The annual Republic Day Parade is one of the most awaited events in the country. The parade displays India’s rich cultural heritage & its military prowess. But what exactly happens at the Republic Day parade? Here is a detailed explainer.
26 January is celebrated with great patriotic fervour across the country with flag hoisting ceremonies, parades by armed forces, and children. The celebrations are the most magnificent in Rajpath in the national capital, Delhi. India’s rich cultural diversity and military prowess are displayed with grandeur on this day. As India gears up to celebrate the 72nd Republic Day, we take a look at the history and significance of the day & also understand how this is traditionally celebrated in the national capital.
India became an independent nation on 15 August 1947. Two weeks later, the Constituent Assembly set up a Drafting Committee under the Chairmanship of Dr. B R Ambedkar for drafting a permanent Constitution for Independent India. Finally, after almost three years, the Constituent Assembly completed drafting the Constitution.
Constitution of India came into effect on 26 January 1950
The Constitution was adopted by the Constituent Assembly on 26 November 1949 and came into force on 26 January 1950 with Dr. Rajendra Prasad unfurling the National Flag after a salute of 21 guns declaring India a Sovereign, Democratic and Republic state.
It was on the same day, 26 January, in 1930 that the Indian Tricolour Flag was first unfurled in Lahore by Pt. Jawaharlal Nehru, and the declaration of an independent (Purna Swaraj) Indian National Congress was made. Hindi was declared an official language of the Union Government on 26 January 1965.
21 gun salute is presented, and the President of India unfurls the National Flag
To commemorate this day, on 26 January every year, a series of events are conducted in the national capital, New Delhi. First, the Prime Minister of India lays a wreath at the Amar Jawan Jyothi at the India Gate to pay tribute to the soldiers who sacrificed their lives for the country. Following this, the dignitaries arrive at the venue in Rajpath.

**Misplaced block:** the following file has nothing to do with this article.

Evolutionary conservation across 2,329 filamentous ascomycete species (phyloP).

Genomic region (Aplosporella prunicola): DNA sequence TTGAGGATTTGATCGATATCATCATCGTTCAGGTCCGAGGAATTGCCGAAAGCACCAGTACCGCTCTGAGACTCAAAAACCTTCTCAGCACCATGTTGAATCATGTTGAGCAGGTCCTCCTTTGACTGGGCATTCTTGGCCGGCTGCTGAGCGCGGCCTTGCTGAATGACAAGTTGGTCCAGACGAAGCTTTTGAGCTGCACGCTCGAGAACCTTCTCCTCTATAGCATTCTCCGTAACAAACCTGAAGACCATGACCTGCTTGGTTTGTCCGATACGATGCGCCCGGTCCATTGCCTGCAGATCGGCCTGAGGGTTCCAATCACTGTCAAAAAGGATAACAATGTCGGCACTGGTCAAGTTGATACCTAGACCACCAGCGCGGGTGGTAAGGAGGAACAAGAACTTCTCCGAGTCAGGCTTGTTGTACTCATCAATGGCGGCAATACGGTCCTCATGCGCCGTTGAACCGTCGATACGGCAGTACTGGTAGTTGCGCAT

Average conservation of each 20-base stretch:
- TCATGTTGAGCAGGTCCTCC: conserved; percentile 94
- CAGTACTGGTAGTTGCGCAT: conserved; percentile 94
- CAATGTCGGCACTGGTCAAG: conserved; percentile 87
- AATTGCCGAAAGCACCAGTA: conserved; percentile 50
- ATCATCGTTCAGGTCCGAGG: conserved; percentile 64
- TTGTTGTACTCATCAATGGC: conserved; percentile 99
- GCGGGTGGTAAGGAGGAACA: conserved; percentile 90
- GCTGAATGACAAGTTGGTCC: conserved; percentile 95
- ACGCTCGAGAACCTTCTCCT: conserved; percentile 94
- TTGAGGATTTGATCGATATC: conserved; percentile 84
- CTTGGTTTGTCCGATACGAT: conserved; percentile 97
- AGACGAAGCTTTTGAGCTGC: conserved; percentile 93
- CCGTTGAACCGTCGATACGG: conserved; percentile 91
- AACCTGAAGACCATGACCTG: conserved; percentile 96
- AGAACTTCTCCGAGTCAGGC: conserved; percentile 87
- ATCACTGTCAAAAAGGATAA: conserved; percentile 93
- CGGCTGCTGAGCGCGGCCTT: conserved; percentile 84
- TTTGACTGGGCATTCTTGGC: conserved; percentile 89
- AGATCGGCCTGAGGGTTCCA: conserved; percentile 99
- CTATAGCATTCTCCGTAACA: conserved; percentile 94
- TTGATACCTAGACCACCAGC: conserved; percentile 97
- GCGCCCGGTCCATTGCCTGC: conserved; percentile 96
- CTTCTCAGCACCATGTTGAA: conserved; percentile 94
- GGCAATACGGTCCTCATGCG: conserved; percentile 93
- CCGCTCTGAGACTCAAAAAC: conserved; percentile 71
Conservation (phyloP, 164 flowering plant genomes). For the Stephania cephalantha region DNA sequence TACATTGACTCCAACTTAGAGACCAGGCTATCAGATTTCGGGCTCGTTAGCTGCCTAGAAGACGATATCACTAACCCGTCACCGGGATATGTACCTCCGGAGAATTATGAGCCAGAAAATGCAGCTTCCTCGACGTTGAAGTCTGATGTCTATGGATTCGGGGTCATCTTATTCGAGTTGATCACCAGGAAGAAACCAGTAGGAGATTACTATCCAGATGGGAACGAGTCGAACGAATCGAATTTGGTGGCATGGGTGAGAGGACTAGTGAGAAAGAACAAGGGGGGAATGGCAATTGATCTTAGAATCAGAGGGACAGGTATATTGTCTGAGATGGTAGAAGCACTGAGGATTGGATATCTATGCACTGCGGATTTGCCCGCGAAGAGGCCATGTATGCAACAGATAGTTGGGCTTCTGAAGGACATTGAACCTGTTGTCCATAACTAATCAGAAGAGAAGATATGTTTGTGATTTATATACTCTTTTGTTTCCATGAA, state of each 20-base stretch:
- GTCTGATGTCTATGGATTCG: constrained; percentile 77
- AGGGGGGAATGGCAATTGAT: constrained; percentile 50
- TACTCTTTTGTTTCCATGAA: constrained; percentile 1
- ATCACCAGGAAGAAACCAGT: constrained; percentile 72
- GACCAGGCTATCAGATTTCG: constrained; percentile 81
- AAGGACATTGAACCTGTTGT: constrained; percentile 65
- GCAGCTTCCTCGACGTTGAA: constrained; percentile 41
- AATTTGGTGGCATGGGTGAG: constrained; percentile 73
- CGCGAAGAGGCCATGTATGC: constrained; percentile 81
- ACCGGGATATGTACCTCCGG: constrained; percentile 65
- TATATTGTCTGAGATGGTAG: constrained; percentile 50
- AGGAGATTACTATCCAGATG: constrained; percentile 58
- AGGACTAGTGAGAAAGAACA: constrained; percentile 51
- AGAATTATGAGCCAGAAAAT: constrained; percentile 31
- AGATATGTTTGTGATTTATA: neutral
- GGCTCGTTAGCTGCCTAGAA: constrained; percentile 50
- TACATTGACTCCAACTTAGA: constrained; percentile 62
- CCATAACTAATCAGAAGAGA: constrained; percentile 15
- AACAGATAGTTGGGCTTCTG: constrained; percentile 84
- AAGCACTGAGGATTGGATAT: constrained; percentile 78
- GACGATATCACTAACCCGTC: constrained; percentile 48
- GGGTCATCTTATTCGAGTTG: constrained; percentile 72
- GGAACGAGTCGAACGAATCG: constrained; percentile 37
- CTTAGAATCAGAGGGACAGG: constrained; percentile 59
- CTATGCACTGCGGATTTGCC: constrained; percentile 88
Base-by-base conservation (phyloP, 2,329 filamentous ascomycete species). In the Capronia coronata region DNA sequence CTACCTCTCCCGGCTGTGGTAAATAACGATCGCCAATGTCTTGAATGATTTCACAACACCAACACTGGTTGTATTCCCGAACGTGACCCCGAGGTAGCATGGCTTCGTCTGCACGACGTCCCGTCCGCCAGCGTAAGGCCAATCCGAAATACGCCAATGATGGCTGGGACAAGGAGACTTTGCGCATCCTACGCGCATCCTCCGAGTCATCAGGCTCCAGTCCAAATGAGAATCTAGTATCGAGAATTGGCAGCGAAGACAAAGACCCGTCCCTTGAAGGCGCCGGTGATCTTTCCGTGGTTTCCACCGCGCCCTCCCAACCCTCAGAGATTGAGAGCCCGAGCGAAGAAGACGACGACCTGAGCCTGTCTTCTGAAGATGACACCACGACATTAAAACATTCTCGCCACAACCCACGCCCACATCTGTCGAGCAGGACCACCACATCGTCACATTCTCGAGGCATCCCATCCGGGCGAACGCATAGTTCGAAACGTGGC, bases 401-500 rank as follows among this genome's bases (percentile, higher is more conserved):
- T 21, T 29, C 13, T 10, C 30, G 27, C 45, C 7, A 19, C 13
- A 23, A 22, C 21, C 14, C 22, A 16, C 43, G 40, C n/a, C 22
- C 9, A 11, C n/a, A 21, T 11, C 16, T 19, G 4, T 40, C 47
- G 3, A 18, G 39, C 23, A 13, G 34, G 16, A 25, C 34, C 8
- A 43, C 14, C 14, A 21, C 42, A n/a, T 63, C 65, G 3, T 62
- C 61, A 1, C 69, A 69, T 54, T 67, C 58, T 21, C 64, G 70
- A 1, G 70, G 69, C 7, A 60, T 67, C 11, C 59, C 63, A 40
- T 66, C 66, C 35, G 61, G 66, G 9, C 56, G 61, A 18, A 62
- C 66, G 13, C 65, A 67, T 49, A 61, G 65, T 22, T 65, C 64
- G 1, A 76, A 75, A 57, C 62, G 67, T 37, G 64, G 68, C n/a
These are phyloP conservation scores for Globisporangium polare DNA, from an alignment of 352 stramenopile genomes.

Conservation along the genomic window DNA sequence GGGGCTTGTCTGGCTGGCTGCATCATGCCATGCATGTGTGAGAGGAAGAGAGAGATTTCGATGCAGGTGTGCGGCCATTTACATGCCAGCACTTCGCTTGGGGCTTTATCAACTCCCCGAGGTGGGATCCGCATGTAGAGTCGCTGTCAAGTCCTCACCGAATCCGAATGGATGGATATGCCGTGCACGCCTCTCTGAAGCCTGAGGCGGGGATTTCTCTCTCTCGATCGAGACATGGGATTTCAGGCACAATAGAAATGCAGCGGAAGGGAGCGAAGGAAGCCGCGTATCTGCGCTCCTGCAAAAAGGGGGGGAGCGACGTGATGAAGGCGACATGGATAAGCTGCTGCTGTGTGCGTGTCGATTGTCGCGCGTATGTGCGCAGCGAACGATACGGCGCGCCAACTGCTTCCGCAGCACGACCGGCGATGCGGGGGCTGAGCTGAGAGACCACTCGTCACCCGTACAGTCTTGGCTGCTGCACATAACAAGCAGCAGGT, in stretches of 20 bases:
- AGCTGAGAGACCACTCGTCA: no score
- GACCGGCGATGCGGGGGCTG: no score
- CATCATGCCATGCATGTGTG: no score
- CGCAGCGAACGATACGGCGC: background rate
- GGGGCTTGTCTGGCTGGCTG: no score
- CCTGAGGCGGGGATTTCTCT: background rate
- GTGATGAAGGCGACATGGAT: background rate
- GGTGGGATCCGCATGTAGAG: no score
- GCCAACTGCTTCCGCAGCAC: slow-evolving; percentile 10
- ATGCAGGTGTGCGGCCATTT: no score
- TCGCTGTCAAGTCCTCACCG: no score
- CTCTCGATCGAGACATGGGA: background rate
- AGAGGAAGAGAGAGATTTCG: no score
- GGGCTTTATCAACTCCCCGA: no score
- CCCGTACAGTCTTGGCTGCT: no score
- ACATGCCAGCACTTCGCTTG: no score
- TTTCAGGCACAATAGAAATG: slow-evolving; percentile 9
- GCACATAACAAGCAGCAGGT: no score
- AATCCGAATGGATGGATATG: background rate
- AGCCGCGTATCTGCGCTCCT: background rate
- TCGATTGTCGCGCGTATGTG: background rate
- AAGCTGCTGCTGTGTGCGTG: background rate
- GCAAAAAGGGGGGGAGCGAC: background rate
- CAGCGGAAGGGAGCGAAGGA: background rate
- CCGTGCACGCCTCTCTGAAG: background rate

The event begins with a 21 gun salute and the President of India unfurls the National Flag, and the National Anthem is played by. For Independence Day, it is the Prime Minister who unfurls the National Flag at Red Fort.
Awards are presented for bravery
The President then distributes the Ashok Chakra series of awards. The Ashok Chakra is India’s highest peacetime military decoration awarded for valour, courageous action, or self-sacrifice away from the battlefield. The awardees are decided by a committee under the Ministry of Defence based on the recommendations received from State Governments/Union territory.
Administrations and Ministries/Departments of the Central Government. Civilian awards such as Bharat Ratna & Padma Awards and gallantry awards such as Shaurya Chakra and Sena Medals are announced on 25 January, on the eve of Republic Day.
Parade begins with helicopters showering rose petals on audience
After the awards distribution, helicopters from the armed forces fly past the parade area showering rose petals on the audience marking the start of the parade presided over by the President. It is held from Raisina Hill (near the President’s residence- Rashtrapati Bhavan), along Rajpath, past India Gate, and on the Red Fort. It begins with gallantry award winners passing the President of India who is also the Commander-in-Chief of the Indian Armed Forces. The winners in open military jeeps salute the President. Then, the Indian Military displays its latest acquisitions & prowess such as missiles, tanks, etc.
Cultural parade follows the military parade